Remember the psychologist’s stand that Lucy manned in the old Charlie Brown TV specials? When she realized she had a customer, the sign would flip over and suddenly the doctor was “In.”
What’s “In” for consumers is healthy eating while dieting is supposedly a thing of the past. The primary definition of the word “diet” simply refers to the common types of foods eaten by a particular person, group or even species, however many consumers key in to the secondary definition that talks about restricting certain foods. Rather than restrictions consumers today want to focus on the positives of eating right for a healthy lifestyle, according to a report from NPD Group entitled, “Eating Patterns in America.”
The report states the percent of adults looking at calories on food labels has declined, while the number of adults examining content for sugar, fat, sodium and other elements has risen. In addition, in search of purity, consumers want to avoid unnatural elements, like artificial sweeteners, additives, preservatives and the like.
This begins to sound once again, like a prescription for…eggs. In fact, the newly released Dietary Guidelines for Americans include eggs in each of the three healthy eating plans it recommends for consumers.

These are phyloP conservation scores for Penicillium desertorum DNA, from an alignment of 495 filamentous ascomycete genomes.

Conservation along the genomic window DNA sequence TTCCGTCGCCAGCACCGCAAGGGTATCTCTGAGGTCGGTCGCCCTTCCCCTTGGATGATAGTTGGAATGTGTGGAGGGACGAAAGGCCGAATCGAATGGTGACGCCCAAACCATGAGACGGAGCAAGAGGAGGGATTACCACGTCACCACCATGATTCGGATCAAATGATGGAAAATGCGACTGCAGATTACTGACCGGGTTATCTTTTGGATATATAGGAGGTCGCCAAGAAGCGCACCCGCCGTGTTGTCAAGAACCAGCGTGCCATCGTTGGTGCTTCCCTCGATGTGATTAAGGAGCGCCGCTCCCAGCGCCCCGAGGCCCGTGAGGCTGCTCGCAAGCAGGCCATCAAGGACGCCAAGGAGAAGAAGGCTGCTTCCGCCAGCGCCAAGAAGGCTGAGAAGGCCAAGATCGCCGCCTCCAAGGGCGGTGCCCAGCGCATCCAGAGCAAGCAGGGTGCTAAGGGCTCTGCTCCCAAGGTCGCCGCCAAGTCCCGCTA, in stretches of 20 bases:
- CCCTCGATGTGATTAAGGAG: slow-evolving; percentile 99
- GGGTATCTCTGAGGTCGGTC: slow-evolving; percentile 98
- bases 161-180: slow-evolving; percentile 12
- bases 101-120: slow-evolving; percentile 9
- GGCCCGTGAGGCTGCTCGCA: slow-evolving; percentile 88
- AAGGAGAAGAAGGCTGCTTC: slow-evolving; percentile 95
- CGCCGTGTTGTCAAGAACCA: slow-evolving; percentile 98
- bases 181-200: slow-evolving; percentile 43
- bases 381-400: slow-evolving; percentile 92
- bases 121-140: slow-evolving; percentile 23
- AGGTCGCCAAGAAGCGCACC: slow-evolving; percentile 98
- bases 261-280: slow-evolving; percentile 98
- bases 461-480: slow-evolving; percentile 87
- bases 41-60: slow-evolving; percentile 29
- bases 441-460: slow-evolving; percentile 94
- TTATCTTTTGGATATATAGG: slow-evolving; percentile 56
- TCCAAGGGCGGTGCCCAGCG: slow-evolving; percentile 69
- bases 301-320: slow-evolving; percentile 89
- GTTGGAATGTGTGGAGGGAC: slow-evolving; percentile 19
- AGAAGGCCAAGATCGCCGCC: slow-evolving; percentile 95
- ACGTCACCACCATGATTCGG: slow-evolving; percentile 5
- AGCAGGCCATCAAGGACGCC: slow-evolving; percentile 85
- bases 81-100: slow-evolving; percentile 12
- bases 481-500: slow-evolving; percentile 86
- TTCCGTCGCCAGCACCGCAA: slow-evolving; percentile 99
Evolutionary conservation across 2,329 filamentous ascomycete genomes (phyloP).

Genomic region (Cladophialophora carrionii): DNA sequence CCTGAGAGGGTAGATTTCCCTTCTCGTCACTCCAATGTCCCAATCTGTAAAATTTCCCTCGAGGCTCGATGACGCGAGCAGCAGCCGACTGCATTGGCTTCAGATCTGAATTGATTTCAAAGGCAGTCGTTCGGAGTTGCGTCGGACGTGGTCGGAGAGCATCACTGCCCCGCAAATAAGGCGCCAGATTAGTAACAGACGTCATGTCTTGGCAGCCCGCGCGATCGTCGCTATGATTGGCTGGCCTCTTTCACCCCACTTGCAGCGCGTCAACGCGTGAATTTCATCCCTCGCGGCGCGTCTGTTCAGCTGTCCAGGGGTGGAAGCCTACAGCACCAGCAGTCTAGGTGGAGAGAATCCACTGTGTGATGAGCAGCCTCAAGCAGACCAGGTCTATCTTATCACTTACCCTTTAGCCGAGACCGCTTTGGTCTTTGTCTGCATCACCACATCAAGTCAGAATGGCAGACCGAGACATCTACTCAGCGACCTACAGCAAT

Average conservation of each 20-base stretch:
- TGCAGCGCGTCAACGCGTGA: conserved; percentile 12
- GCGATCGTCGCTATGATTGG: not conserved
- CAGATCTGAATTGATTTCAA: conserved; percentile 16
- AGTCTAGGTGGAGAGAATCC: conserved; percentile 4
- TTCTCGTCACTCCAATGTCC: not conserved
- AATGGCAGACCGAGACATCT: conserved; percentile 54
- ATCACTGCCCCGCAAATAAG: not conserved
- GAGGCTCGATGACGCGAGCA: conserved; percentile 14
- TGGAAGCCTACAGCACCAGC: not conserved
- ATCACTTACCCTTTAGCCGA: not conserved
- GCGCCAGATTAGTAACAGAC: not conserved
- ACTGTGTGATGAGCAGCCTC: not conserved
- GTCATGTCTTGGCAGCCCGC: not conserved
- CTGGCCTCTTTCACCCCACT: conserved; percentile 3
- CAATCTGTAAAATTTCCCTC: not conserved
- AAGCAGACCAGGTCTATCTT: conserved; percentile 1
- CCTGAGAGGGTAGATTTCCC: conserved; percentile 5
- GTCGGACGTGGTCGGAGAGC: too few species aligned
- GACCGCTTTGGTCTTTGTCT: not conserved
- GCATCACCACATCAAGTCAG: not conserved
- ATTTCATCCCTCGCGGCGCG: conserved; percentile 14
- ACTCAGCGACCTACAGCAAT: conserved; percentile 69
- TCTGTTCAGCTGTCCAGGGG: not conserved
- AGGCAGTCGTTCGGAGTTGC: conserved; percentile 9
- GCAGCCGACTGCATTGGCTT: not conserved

Healthy eating can include eggs for a wide variety of reasons including the fact that one egg contains varying amounts of 13 essential vitamins and minerals plus six grams of high-quality protein. This high-quality protein in eggs can help reduce hunger and facilitate weight loss as well as help with weight maintenance.
And formulators can tap into the more than 20 functional properties egg ingredients can supply to applications from main meals to snacks, baked goods and handheld sandwiches. Healthier eating means healthier ingredients like eggs are “in” and their inclusion on food labels can give formulators an “in” with consumers.